“Archeological evidence indicates that humans first began to settle in the Pacific Islands, including those of Hawaii, Samoa and Guam, which would later become part of the United States, thousands of years ago. In what was one of the first crossings of the Pacific Ocean from Asia to the Americas, Filipinos were aboard a Spanish galleon that landed in California in 1587. In the 17th century, the British East India Company brought the first South Asian Indians to the country as indentured servants. In time, the colonies and later the United States would see continued influxes of immigrants from Asia and the Pacific, in addition to the arrival of the first men and women coming from China, Korea, and Japan in the 19th century. Many came as contract labor for plantations, factories, and famously, the California Gold Rush and the Transcontinental Railroad. In the 20th century, immigration reforms coincided with the Cold War and a new wave of globalization to spur an unprecedented boom in arrivals from these countries and elsewhere in the region. As these populations continue to grow, it is crucial to recognize that Asian Pacific Americans have been in the United States for centuries. Their stories are a testament to how our Nation is one of immigrants that is made stronger, not weaker, through its diversity.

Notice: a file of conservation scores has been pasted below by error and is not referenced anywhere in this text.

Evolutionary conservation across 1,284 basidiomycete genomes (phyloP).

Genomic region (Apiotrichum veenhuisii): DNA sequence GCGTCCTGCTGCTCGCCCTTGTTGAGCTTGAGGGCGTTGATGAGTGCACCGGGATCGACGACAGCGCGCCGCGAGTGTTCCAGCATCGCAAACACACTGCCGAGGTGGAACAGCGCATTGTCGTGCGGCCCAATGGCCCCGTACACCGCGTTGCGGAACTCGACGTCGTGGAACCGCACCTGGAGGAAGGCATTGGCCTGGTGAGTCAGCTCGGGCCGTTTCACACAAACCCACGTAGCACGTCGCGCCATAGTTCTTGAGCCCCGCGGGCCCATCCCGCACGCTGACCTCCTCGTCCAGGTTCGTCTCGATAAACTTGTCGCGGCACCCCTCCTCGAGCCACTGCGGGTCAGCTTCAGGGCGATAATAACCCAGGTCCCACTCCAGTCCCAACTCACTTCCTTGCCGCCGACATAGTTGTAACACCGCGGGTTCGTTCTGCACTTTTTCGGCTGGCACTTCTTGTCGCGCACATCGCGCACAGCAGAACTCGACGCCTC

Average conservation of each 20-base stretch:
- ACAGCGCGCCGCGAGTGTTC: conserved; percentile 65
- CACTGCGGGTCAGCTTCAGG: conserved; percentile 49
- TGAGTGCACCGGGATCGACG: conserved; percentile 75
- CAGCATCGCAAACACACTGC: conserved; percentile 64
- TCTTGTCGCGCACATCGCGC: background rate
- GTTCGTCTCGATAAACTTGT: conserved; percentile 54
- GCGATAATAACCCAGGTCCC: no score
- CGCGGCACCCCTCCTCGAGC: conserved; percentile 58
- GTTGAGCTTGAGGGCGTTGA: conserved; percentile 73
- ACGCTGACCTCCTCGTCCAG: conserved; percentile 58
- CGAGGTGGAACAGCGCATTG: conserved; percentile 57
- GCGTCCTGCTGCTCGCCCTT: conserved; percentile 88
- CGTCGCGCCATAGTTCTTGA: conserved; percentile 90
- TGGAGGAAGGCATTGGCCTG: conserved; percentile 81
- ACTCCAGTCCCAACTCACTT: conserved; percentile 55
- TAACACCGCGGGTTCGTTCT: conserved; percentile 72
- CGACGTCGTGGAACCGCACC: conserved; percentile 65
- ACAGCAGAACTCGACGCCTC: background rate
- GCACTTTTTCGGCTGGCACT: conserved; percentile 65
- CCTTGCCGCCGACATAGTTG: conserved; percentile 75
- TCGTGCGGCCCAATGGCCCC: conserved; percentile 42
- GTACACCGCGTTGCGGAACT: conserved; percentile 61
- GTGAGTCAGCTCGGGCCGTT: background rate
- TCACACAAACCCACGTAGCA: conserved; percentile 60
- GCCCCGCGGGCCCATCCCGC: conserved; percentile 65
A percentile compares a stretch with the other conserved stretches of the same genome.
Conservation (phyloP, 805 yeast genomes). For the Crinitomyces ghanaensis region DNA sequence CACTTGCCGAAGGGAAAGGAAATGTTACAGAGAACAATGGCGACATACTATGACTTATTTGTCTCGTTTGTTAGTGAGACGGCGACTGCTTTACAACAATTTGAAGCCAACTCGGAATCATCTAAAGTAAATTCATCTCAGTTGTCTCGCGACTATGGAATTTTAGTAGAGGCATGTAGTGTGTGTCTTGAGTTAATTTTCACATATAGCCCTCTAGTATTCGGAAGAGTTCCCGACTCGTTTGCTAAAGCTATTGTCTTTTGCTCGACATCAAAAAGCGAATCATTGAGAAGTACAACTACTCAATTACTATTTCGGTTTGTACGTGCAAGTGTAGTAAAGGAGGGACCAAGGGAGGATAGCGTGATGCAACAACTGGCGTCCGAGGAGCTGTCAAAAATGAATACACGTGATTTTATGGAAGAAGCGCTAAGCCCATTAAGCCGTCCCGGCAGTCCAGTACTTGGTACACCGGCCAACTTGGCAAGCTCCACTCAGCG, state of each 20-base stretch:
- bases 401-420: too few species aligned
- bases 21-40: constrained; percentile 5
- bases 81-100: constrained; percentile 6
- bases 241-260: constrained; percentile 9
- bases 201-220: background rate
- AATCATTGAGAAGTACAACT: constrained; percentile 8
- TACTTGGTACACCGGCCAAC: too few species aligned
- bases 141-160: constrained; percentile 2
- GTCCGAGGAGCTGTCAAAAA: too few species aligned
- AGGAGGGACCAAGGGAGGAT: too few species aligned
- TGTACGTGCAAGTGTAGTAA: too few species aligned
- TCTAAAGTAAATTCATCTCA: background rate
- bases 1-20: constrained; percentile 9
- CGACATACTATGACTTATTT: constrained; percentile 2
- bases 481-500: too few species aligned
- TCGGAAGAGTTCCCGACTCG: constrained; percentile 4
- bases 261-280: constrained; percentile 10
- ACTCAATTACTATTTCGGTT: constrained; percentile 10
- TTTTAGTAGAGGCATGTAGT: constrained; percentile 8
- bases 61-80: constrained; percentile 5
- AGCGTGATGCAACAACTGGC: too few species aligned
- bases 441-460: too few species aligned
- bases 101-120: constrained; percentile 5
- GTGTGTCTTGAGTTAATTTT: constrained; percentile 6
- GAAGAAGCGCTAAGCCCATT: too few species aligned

“Today, many of the iconic buildings we take for granted originate in the work of Asian Americans and Pacific Islanders. Here in Washington DC, many might walk beside the majestic East Building of the National Gallery of Art without recognizing it to be the work of the famous architect, I. M. Pei, who passed away on May 16, 2019 at the venerable age of 102. Beginning with the Mesa Laboratory for the National Center for Atmospheric Research in Colorado, Pei built a distinguished career over several decades as an eager and groundbreaking artist. In addition to these buildings, Pei would also design the John F. Kennedy Presidential Library and Museum in Massachusetts, the Dallas City Hall, and countless other projects here and abroad, such as the Louvre Pyramid in Paris, France.
“Throughout their history, Asian Americans and Pacific Islanders have been and continue to be leaders. Indeed, one of the best demonstrations of this is the pivotal role Asian Americans and Pacific Islanders played in the Civil Rights era. Contemporaneous with the movements of the 1950s and 1960s, numerous Asian American and Pacific Islander activists and organizations advocated for the equality of all races and social and economic justice. In 1969, it was Yuji Ichioka who first coined the term “Asian American” and later taught the first course on Asian American Studies at the University of California, Los Angeles, in addition to founding the major advocacy group, the Asian American Political Alliance. Larry Itliong was a major figure in the American labor movement when he helped organize agricultural workers in the western United States to form the Agricultural Workers Organizing Committee, which would later merge with César Chávez’s organization to create the United Farm Workers.